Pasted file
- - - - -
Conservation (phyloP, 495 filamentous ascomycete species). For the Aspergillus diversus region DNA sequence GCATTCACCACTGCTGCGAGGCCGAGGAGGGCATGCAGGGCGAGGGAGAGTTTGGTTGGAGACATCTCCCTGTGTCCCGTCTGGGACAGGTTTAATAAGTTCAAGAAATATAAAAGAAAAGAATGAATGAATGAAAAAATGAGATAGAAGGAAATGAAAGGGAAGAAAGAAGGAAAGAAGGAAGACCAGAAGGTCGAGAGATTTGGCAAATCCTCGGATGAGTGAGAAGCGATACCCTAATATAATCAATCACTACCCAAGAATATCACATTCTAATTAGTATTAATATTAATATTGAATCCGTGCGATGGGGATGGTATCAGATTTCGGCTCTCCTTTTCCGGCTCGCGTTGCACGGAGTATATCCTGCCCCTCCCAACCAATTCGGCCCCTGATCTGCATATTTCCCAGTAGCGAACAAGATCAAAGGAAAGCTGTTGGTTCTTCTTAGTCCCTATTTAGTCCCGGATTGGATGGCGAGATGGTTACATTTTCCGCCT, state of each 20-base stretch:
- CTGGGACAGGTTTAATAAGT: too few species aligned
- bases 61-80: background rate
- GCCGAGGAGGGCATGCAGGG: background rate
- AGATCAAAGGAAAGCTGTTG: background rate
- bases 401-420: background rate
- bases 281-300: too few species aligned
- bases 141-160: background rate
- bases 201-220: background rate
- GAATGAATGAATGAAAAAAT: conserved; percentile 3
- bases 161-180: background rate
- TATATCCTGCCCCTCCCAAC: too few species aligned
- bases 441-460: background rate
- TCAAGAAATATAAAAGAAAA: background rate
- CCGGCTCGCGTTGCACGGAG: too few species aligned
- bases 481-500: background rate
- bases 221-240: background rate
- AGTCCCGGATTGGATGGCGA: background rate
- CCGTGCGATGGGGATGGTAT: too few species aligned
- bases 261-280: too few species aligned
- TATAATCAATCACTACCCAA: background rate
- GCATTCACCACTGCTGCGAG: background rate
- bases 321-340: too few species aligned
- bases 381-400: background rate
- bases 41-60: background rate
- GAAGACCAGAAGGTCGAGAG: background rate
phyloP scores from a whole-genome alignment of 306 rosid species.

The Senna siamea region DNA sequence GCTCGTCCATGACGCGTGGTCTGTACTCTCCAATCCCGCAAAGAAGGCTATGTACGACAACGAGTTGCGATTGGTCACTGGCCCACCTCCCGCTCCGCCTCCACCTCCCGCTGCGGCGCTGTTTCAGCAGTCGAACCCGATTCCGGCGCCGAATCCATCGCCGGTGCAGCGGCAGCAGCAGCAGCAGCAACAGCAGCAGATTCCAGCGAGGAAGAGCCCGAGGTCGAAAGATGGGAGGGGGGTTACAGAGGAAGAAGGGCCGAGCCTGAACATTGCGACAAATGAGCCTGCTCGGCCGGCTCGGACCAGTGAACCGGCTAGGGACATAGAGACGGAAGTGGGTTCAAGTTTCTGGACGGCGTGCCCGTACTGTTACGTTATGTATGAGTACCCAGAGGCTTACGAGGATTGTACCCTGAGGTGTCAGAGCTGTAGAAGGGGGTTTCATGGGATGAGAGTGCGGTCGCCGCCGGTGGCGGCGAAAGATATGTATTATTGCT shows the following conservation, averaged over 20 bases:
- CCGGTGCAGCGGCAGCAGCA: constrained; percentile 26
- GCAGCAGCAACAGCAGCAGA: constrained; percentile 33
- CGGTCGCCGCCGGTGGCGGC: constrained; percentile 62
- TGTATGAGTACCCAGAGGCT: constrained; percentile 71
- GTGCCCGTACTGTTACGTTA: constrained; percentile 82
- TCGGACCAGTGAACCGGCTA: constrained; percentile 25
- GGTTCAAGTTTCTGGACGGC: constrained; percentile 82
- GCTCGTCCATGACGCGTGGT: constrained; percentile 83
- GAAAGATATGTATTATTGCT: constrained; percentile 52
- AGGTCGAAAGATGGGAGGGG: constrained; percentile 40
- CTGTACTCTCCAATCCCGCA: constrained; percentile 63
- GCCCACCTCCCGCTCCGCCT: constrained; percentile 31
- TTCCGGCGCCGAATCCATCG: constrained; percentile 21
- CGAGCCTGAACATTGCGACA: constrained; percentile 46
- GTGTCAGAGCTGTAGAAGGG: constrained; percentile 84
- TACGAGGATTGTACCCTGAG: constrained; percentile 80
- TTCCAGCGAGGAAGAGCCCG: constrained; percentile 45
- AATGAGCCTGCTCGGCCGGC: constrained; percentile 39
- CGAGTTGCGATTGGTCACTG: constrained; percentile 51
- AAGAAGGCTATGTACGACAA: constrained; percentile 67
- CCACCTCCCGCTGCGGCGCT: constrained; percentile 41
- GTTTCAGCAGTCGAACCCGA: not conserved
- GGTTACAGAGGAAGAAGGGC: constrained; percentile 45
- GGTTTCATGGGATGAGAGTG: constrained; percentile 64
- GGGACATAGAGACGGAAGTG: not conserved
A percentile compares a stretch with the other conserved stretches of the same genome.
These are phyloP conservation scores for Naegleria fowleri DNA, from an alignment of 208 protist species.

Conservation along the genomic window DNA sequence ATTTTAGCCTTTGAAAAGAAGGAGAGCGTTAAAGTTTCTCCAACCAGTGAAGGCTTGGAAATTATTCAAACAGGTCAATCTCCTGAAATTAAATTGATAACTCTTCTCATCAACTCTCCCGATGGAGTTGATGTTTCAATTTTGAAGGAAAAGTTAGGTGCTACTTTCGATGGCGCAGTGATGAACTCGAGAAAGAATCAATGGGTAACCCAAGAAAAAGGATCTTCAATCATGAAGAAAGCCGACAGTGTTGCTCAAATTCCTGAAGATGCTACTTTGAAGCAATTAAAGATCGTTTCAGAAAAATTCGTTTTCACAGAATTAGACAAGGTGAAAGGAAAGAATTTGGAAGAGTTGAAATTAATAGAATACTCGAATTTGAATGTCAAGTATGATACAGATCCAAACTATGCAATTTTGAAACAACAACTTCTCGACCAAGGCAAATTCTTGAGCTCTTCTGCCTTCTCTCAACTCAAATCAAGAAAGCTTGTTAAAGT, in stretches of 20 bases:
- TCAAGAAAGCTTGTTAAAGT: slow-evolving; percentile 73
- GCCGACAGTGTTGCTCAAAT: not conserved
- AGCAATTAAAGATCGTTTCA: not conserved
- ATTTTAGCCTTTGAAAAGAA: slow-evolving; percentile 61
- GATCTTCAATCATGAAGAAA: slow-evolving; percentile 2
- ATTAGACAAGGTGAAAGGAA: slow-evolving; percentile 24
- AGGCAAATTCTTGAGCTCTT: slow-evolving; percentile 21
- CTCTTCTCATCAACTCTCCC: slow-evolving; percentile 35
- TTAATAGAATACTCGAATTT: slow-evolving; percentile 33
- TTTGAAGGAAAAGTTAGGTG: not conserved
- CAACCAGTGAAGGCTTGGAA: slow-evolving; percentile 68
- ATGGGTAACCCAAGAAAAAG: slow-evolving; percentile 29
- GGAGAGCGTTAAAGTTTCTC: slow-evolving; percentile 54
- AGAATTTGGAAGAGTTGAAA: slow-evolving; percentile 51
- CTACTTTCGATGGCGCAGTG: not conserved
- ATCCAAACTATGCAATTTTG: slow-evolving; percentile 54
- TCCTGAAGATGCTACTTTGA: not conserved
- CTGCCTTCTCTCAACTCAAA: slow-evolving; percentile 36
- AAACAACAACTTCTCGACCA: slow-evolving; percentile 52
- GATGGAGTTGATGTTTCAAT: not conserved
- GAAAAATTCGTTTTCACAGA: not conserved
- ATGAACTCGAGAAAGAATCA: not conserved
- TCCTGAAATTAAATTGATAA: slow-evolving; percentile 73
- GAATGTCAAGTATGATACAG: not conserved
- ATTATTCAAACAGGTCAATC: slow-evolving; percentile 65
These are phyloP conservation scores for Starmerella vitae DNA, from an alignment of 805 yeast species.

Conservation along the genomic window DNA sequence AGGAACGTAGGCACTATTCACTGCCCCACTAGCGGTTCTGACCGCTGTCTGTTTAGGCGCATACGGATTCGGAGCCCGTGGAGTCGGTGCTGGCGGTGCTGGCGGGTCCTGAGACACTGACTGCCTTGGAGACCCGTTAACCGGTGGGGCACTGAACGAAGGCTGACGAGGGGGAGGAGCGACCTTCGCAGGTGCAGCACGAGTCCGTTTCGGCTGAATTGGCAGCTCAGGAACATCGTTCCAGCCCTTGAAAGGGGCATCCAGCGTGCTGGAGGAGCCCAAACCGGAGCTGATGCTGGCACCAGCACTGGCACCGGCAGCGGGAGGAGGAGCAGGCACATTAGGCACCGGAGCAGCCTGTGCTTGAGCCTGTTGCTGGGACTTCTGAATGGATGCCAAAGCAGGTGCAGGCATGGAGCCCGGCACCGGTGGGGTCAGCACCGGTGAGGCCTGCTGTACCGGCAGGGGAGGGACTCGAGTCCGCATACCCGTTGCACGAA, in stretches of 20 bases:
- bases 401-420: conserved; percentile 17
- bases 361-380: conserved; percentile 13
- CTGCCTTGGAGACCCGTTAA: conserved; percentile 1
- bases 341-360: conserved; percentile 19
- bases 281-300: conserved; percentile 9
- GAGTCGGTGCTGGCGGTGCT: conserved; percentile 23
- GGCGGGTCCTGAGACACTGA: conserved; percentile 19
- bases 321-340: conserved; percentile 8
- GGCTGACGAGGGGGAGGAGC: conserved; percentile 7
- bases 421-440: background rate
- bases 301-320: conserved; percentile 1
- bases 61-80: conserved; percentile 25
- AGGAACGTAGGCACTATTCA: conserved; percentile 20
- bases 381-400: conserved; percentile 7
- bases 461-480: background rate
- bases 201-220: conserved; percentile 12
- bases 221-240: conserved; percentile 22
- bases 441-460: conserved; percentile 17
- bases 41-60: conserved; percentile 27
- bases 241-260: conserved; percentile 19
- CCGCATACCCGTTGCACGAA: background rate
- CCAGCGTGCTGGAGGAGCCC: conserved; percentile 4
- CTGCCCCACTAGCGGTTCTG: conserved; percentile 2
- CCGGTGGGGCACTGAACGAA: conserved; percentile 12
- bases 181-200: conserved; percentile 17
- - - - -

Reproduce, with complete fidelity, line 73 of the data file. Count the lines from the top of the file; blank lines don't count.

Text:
- TCCTGAAGATGCTACTTTGA: not conserved